While there are numerous works on the role of Muslim women in jurisprudence (fiqh) and literature, there are also studies on Muslim women in education and in medicine - although on a much smaller scale -, few sources mention the role of Muslim women in the development of science, technology and governance. There are isolated references that mention some of the famous women who had a role in advancing science and who established charitable, educational and religious institutions. Some examples include Zubayda who pioneered a most ambitious project of digging wells and building service stations all along the pilgrimage route from Baghdad to Mecca, Sutayta who was a mathematician and an expert witness in courts, Dhayfa Khatun who excelled in management and statesmanship, Fatima al-Fihriyya who founded the Qarawiyin mosque and university in Fez, along with the astrolabe maker Al-'Ijliya. This is not to mention the rulers and Queens such as Sitt al-Mulk, Shajarat al-Durr, Raziya of Delhi, and Amina of Zaria. In view of the growing importance of the subject of gender and women in society, this report presents what is currently known about some famous Muslim women, in the hope of initiating debate and starting the process of unearthing what could be a most significant find.
Table of contents
3.1. The Muhaddithat project
3.2. Dictionary of women
5.1. Rufayda al-Aslamiyyah
5.2. Al-Shifa bint Abduallah
5.3. Nusayba bint Harith al-Ansari
5.4. Women surgeons in 15th-century Turkey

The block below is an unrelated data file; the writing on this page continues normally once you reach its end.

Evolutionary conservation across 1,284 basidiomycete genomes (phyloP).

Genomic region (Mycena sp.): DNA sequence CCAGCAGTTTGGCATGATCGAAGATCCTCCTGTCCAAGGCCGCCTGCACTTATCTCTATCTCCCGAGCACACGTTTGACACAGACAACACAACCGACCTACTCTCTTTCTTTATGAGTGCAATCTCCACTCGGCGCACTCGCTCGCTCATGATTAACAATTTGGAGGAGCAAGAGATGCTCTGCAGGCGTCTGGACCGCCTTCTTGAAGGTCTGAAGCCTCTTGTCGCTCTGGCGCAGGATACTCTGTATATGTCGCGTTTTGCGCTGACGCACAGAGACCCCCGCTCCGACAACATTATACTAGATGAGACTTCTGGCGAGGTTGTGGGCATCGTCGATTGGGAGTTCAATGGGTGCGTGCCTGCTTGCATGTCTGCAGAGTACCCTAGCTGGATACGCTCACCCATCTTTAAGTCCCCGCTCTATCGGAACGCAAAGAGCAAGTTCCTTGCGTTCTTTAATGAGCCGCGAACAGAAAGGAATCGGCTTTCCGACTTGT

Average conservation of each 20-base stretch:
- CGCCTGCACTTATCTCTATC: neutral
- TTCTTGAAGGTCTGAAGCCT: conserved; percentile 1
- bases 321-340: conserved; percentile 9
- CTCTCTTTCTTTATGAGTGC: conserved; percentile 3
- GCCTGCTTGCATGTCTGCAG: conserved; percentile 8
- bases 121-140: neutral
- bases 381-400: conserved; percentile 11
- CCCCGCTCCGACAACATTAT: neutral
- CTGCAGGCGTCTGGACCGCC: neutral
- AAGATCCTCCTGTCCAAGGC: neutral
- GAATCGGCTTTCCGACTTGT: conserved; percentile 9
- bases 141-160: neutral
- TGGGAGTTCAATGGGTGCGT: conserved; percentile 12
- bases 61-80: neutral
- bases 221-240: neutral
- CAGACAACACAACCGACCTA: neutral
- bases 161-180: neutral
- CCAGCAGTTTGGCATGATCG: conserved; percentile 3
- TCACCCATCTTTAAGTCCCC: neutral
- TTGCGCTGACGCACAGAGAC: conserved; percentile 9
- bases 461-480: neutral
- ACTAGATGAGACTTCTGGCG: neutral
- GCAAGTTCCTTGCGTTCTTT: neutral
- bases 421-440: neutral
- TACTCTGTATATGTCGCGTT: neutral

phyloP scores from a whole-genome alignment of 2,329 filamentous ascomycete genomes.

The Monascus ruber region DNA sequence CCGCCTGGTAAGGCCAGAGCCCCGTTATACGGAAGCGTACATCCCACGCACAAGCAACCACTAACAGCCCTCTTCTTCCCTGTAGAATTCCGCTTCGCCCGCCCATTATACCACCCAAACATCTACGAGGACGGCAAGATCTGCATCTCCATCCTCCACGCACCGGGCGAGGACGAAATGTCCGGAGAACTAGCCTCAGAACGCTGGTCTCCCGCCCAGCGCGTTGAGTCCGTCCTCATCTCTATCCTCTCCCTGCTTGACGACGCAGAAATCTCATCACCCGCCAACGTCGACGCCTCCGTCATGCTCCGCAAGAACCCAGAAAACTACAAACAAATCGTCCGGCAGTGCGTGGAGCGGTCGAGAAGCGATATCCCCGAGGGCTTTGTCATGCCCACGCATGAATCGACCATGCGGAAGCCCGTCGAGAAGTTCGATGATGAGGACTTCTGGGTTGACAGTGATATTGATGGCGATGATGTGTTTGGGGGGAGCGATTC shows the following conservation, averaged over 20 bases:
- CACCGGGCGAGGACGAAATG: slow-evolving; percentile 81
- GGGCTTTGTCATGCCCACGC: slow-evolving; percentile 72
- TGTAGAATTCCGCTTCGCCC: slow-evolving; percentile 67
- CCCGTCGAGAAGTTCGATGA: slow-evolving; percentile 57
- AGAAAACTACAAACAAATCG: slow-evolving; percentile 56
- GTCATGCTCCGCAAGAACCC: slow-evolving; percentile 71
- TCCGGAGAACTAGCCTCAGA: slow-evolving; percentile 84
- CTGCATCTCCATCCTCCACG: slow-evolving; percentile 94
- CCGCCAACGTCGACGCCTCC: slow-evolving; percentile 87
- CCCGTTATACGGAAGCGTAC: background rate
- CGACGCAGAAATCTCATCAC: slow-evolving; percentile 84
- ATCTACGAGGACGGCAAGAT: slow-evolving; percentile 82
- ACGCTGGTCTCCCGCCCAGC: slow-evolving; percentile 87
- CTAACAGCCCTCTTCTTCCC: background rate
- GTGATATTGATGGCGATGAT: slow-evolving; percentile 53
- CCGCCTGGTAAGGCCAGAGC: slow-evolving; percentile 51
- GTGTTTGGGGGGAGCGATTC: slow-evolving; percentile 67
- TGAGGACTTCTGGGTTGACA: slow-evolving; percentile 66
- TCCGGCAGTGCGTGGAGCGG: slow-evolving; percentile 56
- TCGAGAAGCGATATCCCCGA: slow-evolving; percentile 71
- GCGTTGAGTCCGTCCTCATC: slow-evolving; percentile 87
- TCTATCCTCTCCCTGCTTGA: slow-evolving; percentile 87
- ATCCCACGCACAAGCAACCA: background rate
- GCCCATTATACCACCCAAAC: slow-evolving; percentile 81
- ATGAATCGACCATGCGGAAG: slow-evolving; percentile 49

6.1. Sutayta Al-Mahāmali
6.2. Labana of Cordoba
8.1. Zubayda bint Abu Ja'far al-Mansur
8.2. Fatima al-Fihriyya
8.3. Dhayfa Khatun
8.4. Hürrem Sultan
9.1. Sitt al-Mulk
9.2. Shajarat al-Durr
9.3. Sultana Raziya
9.4. Amina of Zaria
9.5. Ottoman women
While several studies have investigated the contribution of Muslim women in various fields of the classical civilisation of Islam, such as in hadith transmission, jurisprudence (fiqh), literature, and education, until now few sources mention the role of women in the development of science, technology, and medicine in the Islamic tradition.
In scholarship, there are isolated and scattered references to the famous women who had a role in advancing science and who established charitable, educational and religious institutions. Some examples include Zubayda bint Ja'far al-Mansur who pioneered a most ambitious project of digging wells and building service stations all along the pilgrimage route from Baghdad to Mecca, Sutayta who was a mathematician and an expert witness in the courts, Dhayfa Khatun who excelled in management and statesmanship, Fatima al-Fihriyya who founded the Qarawiyin mosque in Fez, Morocco, which is said to be the first university in the world, and the engineer Al-'Ijlia who made astrolabes in Aleppo.
Figure 1: A famous signed sketch of Hypatia, included as an insert in Elbert Hubbard's pamphlet Little Journeys to the Homes of Great Teachers, vol. 23, no 4, 1908.